United States District Court, D. Maryland
L. HOLLANDER UNITED STATES DISTRICT JUDGE.
Memorandum resolves the ''Motion to Correct Sentence
under 28 U.S.C. § 2255, '' filed by Leon Palmer
Grant. ECF 423 (''Petition''). In the
Petition, Grant complains that he was improperly designated
as a career offender, because his prior Maryland conviction
for second-degree assault is not a qualifying predicate
offense under Descamps v. United States, __U.S.__,
133 S.Ct. 2276 (2013) and United States v. Royal,
731 F.3d 333 (4th Cir. 2013), cert. denied,
__U.S.__, 134 S.Ct. 1777 (2014). The government opposes the
Petition. ECF 512. Grant did not reply, and the time for him
to do so has expired. See Local Rule 105.2.
discussed, infra, no hearing is necessary to resolve
the Petition. For the reasons that follow, I shall dismiss
the Petition as untimely filed.
Factual and Procedural Background
and eight others were charged in a Superseding Indictment
(ECF 44) with various drug trafficking charges. On June 25,
2012, Grant entered a plea of guilty to conspiracy to
distribute and possess with intent to distribute a quantity
of heroin and a quantity of cocaine, in violation of 21
U.S.C. § 846. ECF 201. The offense to which Grant
pleaded guilty was a lesser included offense of Count One of
the Superseding Indictment. See ECF 206 (Plea
Agreement) at 1. Notably, Grant‘s plea was entered
pursuant to Fed. R. Crim. P. 11(c)(1)(C), in which the
parties agreed to a sentence of imprisonment of 66 months as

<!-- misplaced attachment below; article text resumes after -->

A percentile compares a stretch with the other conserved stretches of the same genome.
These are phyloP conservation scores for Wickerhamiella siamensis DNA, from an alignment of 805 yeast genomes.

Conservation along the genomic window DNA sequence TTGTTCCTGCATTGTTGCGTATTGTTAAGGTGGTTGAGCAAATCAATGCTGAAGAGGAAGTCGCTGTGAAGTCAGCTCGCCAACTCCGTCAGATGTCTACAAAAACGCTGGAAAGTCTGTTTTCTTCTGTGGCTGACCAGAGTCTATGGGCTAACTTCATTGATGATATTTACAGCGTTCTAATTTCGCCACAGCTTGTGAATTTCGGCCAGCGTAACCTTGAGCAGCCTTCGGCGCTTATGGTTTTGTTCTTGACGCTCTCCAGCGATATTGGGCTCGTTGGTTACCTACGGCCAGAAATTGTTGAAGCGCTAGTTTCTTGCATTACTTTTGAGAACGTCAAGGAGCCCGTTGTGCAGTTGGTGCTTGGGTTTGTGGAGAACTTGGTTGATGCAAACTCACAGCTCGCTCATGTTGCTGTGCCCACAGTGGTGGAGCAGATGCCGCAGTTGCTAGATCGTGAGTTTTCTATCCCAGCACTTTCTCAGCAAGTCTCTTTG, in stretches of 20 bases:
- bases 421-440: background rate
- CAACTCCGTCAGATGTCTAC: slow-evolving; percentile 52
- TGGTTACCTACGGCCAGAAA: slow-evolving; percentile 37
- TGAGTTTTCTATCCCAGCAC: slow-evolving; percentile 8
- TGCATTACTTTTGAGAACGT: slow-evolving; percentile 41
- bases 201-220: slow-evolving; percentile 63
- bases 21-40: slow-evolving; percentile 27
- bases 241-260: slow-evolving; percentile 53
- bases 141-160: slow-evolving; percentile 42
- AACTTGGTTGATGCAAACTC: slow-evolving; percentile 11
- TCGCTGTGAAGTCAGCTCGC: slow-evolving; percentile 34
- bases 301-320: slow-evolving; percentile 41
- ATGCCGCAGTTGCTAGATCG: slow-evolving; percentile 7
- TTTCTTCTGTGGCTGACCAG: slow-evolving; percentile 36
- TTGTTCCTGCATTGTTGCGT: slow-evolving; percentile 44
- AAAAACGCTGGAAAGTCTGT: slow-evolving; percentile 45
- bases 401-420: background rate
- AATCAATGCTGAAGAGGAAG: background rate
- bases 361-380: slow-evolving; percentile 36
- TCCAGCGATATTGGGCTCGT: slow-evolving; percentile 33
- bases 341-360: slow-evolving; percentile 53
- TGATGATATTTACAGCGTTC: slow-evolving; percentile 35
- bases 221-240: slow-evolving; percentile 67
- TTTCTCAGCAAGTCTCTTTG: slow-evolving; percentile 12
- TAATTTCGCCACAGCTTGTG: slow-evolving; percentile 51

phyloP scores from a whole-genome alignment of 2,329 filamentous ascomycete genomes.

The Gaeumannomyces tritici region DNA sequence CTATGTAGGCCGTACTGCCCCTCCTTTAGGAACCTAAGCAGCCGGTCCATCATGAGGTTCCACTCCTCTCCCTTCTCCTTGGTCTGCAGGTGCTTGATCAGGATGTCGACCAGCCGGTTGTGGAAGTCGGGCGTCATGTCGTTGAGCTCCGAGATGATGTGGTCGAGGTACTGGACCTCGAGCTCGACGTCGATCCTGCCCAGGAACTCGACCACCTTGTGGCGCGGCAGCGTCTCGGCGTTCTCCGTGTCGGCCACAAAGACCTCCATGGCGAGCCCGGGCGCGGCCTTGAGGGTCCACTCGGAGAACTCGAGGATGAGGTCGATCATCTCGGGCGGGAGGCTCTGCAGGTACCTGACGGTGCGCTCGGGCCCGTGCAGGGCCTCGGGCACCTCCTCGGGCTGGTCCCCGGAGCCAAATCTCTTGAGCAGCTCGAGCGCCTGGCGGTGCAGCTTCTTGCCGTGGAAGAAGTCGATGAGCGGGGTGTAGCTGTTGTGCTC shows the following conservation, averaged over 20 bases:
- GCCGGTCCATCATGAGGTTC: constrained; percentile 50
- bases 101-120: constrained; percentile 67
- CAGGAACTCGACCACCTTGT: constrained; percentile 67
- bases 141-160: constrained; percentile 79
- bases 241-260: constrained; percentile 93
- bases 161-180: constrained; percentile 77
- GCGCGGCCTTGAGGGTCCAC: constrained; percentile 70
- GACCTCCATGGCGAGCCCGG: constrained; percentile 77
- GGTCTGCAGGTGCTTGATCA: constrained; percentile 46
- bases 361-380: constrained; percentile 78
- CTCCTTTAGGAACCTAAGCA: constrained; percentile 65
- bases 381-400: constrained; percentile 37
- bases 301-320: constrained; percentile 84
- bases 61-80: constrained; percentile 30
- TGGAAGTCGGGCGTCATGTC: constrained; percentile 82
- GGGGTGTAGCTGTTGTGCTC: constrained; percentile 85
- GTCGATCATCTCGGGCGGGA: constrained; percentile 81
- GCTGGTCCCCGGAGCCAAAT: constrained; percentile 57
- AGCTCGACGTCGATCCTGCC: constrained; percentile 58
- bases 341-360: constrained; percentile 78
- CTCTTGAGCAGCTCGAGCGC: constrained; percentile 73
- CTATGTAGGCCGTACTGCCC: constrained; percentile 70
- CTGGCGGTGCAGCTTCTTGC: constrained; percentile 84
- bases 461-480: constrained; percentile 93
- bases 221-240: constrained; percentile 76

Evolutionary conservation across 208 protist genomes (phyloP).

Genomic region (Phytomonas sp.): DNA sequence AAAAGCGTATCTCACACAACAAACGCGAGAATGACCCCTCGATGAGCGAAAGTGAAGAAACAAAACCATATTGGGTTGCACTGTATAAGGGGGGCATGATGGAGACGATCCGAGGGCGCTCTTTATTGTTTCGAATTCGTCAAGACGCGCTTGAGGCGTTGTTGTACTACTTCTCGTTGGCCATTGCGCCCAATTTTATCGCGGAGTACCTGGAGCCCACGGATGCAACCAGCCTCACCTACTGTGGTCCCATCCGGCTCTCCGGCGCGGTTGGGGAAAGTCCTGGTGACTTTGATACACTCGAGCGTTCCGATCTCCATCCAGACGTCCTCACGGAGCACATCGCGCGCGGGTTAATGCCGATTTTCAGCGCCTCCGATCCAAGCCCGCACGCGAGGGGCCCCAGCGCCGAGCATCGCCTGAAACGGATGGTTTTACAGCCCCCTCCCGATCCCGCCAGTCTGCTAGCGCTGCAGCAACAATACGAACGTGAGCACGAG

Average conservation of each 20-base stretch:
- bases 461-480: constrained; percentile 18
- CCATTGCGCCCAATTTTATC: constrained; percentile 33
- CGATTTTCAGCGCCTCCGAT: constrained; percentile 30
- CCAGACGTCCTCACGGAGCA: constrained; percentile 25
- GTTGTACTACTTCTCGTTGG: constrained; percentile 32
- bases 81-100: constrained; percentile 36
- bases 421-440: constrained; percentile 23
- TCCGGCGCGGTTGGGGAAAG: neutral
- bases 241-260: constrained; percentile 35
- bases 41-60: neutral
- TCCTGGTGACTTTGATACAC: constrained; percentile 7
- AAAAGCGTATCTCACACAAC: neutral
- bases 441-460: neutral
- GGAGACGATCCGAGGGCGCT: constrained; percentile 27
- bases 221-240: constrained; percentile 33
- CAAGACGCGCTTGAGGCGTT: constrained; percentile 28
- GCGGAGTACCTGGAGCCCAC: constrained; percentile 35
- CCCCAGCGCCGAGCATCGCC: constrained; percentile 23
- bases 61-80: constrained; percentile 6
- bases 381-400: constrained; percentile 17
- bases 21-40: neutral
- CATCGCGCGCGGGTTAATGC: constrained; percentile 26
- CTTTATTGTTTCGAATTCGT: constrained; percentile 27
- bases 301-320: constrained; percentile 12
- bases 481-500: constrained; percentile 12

the appropriate disposition. See ECF 206,
¶¶ 5, 9. In the Plea Agreement, Grant stipulated
that he qualified as a career offender under U.S.S.G. §
4B1.1(a). See ECF 206, ¶ 7.
was held on August 9, 2012. ECF 225. At sentencing, after a
discussion of Grants‘ prior convictions, the Court
determined that Grant qualified as a career offender under
U.S.S.G. § 4B1.1. See ECF 434 (sentencing
transcript) at 3-11. The Presentence Report
(''PSR'') reflects that Grant had a final
offense level of 29, and a criminal history category of VI,
based on his career offender designation. See PSR,
¶ 45. Without the career offender designation,
Grant‘s final offense level would have been 21, and his
criminal history category would have been V. See Id.
¶¶ 19, 37.
accordance with the terms of the ''C plea, ''
Grant was sentenced to a term of imprisonment of 66 months,
followed by three years of supervised release. See
ECF 228 (Judgment). That sentence was well below
both the advisory sentencing guidelines range applicable to a
career offender (i.e., 151 to 188 months), and also
below the advisory sentencing guidelines range if Grant were
not a career offender (i.e., 70 to 87 months).
See PSR; ECF 512 at 2. Grant did not appeal to the
9, 2014, the Office of the Federal Public Defender
(''FPD'') filed the Petition on behalf of
Grant. ECF 423. In relevant part, the Petition states,
id. at 1:
One of the two requisite prior convictions that subjected
[Mr. Grant] to a career offender sentence was his Maryland
second degree assault conviction. However, in light of the
Supreme Court‘s recent decision in Descamps v.
United States, 133 S.Ct. 2276 (2013), and the Fourth
Circuit‘s subsequent decision in United States
v. Royal, 731 F.3d 333, 340-42 (4th Cir. 2013), Mr.
Grant is no longer a career offender.
June 9, 2014, the FPD filed a ''Motion for
Appointment of Counsel in 28 U.S.C. § 2255
Proceeding'' (ECF 424), which I granted by Order of
June 12, 2014. ECF 425. Then, on June 13, 2014, I directed
the government to respond to the Petition within sixty days.
government failed to respond to the Petition within the time
directed in the Order of June 13, 2014. Therefore, by Order
of August 26, 2014, I directed the government either to
respond to the Petition by September 8, 2014, or file a
motion to extend the time to respond. ECF 435. The same day,